The advisers are not exploring a bankruptcy filing for Penney and are focused on reworking finances outside of court proceedings, one of the sources said. Penney took similar steps in 2013, leading to a new loan it has refinanced to come due in four years.
Levi's Bergh said Penney is a "long way away" from suffering the fate of Sears, which filed for bankruptcy last year. "It's worth pointing out that when Sears declared bankruptcy, we had negligible financial exposure because we had been managing credit in an appropriate way. We're doing the same thing with J.C. Penney," he said.
Options under consideration for Penney include raising additional cash and negotiating with creditors to push out debt maturities, said a person familiar with the matter. Penney could also reduce liabilities and delay debt payments by offering new bonds to investors whose current holdings have declined in value as result of the retailer's financial distress, the source said.
A Penney spokeswoman declined to comment further on the company's advisers or future financial plans.
Joe Shamie, president of Delta Children, which has supplied Penney with children's furniture for more than 30 years, is one of many banking on the retailer and its financial backers coming through with a long-term strategy.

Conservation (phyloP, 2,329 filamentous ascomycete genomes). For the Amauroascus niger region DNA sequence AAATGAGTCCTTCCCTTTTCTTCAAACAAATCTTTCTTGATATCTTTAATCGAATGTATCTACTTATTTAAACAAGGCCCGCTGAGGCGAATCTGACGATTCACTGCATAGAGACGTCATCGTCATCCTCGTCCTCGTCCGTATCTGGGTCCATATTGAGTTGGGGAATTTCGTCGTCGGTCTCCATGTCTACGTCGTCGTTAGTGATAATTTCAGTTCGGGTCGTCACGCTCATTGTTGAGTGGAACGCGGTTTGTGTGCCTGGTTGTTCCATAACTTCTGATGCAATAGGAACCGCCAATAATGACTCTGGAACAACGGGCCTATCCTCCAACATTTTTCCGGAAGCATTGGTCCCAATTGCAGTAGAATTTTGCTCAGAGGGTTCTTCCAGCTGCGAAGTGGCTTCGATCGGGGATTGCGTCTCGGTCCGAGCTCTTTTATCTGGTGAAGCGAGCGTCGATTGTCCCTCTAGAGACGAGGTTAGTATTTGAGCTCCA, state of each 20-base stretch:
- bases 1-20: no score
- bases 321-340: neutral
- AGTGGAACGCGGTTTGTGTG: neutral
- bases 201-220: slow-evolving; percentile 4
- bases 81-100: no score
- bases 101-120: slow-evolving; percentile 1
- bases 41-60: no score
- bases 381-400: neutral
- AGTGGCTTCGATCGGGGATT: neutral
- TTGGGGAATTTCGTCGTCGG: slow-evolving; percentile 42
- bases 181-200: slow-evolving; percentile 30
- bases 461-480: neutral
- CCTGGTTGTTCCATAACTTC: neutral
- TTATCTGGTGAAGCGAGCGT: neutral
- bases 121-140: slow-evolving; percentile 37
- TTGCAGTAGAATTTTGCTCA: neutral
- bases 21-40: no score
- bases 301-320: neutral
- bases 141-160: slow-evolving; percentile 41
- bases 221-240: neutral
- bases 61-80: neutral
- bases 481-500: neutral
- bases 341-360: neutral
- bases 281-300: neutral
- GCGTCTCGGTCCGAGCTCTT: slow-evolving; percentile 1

"We need them to survive. We cannot do it without their continuing to receive support and a credit line so we can supply JCP with great product and they can stock their shelves and service their customers," Shamie said.
Soltau is attempting to buck the trend of troubled bricks-and-mortar retailers failing amid the rise of Amazon and dominance from larger rivals such as Kohl's, Walmart and Target. In addition, Penney faces fierce competition from discount retailers such as TJX Cos's Marshalls and T.J. Maxx chains.
She has shifted Penney's strategic priorities to refocus on the retailer's once-thriving and higher-margin apparel business.
The moves have contributed to near-term financial pain. Jettisoning Penney's home appliances business and all but canceling its furniture offerings combined to hurt sales during the first three months of the year.
Penney is revamping stores and clearing out old merchandise to make more room for certain home goods and women's apparel. Penney also is testing a new centralized pickup and returns area expected to be rolled out in hundreds of stores, and recently started a new streamlined checkout process.
Soltau has lured Michelle Wlazlo from Target to be chief merchant and Truett Horne from consulting firm McKinsey & Co to take on a new role developing the company's long-term strategy.
Other efforts predating Soltau include launching a big and tall men's clothing brand featuring former professional basketball star Shaquille O'Neal and a partnership with Fanatics Inc aiming to attract sports fans with the latest team apparel on store racks.
Still, the retailer faces longstanding challenges that stretch beyond stores. Penny's website traffic in the second quarter declined compared with rival Kohls, with stops at its homepage falling 11% and visits beyond there sinking 41.4% compared with the same period last year, according to data from analytics firm SimilarWeb.